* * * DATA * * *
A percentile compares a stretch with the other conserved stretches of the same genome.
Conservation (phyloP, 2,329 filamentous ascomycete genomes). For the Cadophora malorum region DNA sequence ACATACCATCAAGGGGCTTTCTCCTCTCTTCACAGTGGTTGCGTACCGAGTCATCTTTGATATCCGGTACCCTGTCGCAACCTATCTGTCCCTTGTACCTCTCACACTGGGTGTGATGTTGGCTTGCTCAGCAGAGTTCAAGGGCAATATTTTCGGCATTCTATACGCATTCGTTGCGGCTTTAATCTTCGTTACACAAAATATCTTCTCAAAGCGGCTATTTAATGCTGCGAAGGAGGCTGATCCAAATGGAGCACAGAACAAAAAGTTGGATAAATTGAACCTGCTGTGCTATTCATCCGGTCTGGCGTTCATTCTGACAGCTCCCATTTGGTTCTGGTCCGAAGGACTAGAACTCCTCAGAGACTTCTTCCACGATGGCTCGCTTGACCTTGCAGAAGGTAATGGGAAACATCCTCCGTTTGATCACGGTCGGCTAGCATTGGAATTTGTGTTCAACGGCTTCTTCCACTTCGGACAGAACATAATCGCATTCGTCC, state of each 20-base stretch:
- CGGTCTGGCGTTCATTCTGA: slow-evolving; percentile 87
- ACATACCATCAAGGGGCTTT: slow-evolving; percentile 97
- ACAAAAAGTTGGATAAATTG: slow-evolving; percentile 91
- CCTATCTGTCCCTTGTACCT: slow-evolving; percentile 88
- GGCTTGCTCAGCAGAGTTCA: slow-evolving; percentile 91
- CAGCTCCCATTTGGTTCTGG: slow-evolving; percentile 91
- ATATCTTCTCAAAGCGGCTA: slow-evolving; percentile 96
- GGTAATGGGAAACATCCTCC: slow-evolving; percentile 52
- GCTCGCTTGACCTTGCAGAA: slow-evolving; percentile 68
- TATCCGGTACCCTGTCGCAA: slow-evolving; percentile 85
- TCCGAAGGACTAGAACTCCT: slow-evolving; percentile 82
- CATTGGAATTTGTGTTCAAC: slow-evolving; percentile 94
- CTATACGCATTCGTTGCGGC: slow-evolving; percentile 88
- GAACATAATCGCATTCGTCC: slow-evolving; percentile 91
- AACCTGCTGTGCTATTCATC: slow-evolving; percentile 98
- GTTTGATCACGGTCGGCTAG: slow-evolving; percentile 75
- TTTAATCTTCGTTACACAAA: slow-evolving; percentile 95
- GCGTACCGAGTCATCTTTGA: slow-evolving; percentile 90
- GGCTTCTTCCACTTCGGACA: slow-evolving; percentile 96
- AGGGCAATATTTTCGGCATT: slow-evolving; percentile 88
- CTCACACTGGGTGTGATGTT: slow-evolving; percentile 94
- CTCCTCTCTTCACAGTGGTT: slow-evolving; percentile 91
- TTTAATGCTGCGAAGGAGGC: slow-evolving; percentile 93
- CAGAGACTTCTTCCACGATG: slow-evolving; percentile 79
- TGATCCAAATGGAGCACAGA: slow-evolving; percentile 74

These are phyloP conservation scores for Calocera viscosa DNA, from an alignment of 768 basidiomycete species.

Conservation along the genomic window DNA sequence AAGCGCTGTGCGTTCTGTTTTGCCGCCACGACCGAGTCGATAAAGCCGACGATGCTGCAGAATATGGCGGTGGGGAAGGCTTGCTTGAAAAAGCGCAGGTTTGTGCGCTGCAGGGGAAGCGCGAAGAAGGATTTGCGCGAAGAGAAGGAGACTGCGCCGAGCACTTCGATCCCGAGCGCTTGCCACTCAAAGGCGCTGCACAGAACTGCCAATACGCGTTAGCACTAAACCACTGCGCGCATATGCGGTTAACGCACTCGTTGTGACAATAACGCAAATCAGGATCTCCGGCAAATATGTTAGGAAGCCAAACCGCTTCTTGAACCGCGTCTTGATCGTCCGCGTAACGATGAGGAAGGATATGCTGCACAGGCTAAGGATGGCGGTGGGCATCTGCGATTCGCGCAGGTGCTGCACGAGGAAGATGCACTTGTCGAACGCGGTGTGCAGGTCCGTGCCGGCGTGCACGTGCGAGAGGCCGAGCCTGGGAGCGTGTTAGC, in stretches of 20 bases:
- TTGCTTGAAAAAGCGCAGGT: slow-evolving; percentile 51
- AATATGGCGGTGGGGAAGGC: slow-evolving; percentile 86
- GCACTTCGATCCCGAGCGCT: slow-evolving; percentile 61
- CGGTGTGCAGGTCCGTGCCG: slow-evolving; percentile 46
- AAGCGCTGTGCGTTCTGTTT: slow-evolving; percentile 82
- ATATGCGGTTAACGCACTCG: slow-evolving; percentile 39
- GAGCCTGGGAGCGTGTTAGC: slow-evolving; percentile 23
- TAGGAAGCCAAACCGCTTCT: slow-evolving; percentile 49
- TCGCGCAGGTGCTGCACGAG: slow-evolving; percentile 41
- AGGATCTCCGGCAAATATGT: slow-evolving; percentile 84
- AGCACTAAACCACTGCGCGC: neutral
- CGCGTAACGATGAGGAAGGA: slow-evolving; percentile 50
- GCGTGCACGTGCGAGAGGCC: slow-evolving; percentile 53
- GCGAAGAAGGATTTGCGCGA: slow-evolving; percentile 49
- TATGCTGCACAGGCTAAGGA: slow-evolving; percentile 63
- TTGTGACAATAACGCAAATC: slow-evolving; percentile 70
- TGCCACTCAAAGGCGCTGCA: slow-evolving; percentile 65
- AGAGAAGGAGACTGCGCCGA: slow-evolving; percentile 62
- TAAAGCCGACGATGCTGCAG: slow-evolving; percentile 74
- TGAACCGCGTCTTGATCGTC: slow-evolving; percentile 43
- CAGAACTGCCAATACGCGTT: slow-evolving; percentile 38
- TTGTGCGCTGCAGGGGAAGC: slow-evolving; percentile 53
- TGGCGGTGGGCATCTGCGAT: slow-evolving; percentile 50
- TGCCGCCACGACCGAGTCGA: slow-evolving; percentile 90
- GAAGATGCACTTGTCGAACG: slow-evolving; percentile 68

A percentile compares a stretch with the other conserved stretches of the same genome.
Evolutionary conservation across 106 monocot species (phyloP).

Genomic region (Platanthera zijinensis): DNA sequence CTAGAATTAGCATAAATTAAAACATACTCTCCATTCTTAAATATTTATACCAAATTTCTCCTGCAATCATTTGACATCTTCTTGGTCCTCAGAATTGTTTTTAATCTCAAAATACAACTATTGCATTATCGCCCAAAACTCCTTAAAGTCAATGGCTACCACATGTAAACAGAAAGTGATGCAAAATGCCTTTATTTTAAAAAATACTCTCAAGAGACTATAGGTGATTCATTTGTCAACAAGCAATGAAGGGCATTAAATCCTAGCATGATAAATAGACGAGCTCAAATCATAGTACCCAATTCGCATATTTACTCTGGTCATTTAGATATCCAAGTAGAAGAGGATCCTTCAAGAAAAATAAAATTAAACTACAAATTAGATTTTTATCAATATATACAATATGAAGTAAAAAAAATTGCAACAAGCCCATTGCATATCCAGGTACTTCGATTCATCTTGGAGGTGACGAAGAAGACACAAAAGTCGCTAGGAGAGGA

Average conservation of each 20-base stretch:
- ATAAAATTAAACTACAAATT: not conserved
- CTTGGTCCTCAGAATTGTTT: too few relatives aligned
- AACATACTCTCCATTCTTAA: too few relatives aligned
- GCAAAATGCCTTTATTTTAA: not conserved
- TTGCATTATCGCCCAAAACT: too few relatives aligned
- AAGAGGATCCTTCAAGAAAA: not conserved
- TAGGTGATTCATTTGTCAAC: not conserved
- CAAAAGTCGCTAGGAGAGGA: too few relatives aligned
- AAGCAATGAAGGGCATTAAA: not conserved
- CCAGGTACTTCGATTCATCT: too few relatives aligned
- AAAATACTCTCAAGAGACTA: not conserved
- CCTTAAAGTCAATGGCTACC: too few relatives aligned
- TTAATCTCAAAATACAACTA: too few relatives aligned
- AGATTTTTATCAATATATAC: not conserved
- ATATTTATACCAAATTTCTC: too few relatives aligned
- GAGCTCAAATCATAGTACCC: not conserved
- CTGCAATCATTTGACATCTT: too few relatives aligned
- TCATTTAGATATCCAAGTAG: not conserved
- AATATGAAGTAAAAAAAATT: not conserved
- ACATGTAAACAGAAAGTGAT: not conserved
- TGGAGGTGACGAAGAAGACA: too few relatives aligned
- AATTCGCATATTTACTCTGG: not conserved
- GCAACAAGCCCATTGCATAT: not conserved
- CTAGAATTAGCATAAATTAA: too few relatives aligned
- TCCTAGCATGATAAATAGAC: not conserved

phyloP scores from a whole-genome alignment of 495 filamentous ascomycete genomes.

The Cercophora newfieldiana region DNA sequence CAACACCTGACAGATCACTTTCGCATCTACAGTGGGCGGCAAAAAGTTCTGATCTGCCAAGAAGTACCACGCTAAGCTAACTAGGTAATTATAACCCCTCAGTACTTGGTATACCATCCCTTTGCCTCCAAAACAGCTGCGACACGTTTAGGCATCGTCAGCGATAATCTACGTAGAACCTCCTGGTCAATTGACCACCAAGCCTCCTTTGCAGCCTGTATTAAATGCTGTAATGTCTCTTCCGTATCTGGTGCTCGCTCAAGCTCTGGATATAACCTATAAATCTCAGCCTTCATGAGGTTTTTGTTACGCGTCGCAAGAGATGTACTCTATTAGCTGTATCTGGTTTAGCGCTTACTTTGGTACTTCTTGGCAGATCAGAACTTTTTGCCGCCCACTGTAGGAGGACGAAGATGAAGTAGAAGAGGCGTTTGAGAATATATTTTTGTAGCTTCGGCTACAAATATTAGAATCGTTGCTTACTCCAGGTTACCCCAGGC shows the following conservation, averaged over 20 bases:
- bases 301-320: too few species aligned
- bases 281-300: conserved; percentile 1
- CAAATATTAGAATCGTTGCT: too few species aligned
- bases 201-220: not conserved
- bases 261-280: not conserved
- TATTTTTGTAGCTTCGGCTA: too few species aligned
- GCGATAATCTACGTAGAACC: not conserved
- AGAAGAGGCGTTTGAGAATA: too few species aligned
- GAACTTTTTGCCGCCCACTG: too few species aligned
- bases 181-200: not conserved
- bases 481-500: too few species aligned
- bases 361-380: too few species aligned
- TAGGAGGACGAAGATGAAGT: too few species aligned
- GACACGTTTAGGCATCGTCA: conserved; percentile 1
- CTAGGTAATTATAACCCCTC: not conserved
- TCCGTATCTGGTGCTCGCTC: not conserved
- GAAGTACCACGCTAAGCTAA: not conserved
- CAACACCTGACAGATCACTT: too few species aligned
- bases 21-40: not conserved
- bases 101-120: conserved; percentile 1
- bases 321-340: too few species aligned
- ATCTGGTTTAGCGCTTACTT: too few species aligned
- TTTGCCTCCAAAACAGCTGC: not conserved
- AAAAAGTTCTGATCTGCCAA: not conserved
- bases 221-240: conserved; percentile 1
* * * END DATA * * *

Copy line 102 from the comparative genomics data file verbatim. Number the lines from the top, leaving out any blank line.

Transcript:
- GAAGTACCACGCTAAGCTAA: not conserved